Why Your Olive Oil Might not Be What it Seems to Be
No one wants to be fooled, no one wants to be lied to — especially when it comes to delicate issues like health and nutrition.
Food fraud is a crime. Not being accurate with ingredients or selling a food product that doesn’t contain what it says on the label is a crime. Customers are not only betrayed and deprived of their money when buying low-quality products, they might face health risks too.
What is food fraud and why is it so common?
Deliberately misleading customers when selling food products is food fraud.
Not being honest about or intentionally concealing the origin of a product is food fraud.
Mixing low-quality into high-quality products while demanding the original price is food fraud.
Not declaring all ingredients or the wrong ones on the label is food fraud.
Trading with low-quality products is profitable — buy cheap, sell pricy — that’s why high-end products such as olive oil or organic food are one of the main targets of food fraud. The immense price range between “extra virgin” and lower quality oils is attractive for the imposters. Another factor that raises prices is the origin, for example, if the product shows a trademarked name. Shortages due to crop failures (like we experienced in the Mediterranean region in the past) fuel the scam further.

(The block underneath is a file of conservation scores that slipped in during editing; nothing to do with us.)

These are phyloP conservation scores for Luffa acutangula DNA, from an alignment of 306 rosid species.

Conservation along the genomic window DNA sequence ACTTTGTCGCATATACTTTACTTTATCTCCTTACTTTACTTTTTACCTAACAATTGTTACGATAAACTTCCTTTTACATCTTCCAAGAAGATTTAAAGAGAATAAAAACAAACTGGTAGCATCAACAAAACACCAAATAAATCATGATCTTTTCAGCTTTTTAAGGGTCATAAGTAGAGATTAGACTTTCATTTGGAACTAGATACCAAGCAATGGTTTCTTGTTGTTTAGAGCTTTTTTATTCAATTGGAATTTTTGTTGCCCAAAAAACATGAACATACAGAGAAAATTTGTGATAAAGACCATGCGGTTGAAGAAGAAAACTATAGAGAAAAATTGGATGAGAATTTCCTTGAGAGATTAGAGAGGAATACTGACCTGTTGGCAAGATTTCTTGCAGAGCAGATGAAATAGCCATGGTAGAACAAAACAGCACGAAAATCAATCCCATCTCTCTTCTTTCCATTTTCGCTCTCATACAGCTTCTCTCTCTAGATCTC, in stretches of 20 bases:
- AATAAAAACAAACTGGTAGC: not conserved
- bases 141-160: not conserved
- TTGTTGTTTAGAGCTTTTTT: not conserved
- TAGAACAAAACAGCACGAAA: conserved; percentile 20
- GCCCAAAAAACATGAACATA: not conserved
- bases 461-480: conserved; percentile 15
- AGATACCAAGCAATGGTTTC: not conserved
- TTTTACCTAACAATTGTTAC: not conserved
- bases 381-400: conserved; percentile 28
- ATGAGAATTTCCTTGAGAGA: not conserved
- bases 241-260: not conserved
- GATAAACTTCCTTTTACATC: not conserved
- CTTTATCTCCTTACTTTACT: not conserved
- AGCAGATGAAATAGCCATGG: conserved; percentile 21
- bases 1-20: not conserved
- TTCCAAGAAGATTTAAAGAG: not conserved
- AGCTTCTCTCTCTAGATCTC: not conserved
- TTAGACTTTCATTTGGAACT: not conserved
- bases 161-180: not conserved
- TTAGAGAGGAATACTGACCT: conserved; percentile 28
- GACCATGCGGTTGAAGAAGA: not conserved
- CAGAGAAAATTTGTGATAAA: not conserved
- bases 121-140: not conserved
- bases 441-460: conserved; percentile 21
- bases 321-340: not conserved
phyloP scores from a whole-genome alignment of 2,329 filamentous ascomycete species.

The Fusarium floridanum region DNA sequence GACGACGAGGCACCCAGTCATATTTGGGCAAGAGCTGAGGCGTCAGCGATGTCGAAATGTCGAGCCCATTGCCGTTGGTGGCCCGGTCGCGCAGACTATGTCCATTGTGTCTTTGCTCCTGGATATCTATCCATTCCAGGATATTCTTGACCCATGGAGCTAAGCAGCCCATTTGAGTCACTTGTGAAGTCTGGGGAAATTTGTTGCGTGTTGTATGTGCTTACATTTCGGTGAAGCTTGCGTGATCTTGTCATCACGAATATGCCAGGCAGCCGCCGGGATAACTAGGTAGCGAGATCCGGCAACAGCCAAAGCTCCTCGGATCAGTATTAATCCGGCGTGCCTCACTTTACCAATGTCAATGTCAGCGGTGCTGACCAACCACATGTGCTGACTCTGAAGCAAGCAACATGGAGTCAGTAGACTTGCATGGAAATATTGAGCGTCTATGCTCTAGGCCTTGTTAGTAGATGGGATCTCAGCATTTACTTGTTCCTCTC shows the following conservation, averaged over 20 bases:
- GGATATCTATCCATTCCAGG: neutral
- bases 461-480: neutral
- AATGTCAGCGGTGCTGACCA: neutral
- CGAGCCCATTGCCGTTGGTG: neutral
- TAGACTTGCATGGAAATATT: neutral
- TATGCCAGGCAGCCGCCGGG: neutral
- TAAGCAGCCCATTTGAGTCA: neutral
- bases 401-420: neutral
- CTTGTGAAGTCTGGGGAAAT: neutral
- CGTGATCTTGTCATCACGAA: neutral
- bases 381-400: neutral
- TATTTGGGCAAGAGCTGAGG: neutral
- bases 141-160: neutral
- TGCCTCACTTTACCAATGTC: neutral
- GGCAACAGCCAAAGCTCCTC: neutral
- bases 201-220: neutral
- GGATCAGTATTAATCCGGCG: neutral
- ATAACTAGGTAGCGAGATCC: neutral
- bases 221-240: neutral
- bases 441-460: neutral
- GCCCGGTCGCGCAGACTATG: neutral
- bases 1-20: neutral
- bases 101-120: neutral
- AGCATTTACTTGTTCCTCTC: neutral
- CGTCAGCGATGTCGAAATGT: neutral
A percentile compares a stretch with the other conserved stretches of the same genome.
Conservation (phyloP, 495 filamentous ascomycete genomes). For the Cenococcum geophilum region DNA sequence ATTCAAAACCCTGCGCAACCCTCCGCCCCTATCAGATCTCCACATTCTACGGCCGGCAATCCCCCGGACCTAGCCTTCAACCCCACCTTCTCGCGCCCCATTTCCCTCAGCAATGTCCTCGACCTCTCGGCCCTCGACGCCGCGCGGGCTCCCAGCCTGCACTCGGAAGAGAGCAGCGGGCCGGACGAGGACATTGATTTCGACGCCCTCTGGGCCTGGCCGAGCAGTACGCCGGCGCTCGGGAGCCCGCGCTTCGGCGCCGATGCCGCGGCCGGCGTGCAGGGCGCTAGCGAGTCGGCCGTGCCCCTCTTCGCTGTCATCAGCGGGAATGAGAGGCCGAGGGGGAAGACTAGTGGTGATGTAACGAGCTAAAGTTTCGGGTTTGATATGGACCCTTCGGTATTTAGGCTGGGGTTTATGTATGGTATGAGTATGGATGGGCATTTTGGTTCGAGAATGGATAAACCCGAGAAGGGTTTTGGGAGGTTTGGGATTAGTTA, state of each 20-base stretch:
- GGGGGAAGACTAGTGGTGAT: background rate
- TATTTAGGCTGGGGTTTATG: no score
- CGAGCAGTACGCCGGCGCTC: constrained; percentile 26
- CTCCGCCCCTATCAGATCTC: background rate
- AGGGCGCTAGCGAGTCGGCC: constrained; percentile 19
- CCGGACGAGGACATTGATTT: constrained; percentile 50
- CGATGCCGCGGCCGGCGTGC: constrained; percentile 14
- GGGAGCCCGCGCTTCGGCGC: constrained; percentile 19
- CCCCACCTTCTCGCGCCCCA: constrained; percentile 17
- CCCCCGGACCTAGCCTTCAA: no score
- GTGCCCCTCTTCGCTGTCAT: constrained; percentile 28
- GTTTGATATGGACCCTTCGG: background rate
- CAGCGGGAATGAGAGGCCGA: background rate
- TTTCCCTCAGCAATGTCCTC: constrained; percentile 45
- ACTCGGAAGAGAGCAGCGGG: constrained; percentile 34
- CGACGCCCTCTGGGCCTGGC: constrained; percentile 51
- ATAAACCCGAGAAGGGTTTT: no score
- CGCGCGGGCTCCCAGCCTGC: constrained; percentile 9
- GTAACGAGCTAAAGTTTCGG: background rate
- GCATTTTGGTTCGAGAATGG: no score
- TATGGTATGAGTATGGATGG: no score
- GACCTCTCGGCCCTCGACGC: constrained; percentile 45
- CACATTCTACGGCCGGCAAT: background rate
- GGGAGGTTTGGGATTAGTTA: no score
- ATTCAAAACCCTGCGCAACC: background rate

Products that are most at risk for food fraud are honey and maple syrup, oils, milk, coffee, tea, herbs, and wine. To give you some numbers: in a recent investigation conducted in Germany, 23% of the analyzed olive oils were counterfeit by substitution with a cheaper vegetable oil.
Also, for imposters, it’s not likely to be caught, since authenticity controls are often difficult to conduct and not yet implemented in routine in all food safety laboratories.
How can authenticity be controlled and why don’t we just do it?
As for most other things the answer is simple — because it’s not that simple.
You could say that food safety analysis splits up in two areas: looking for substances we know and for those we don’t know.
What we know are plant protection products (pesticides) that are approved by the government — those that are used by most of the growers. The task is to test for those pesticides and check that the residues are not exceeding any limits, so they are safe for human consumption. That part is quite easy, since you know what you’re looking for. But what if you don’t?
Authenticity testing is a different approach. Let me give you an example: If you want to know if an olive oil actually comes from place A (processed from high-quality olives as it says on the label) and not from place B (olives of lower quality), you have to define features to distinguish them. That feature has to be consistent throughout all olives from place A, but also unique to separate them from place B. Some of those features may overlap — both olives are dark in color — but if you’re lucky, you’ll be able to define that one unique feature that can only be found in olives from place A.
Jackpot. You’ve identified a fingerprint.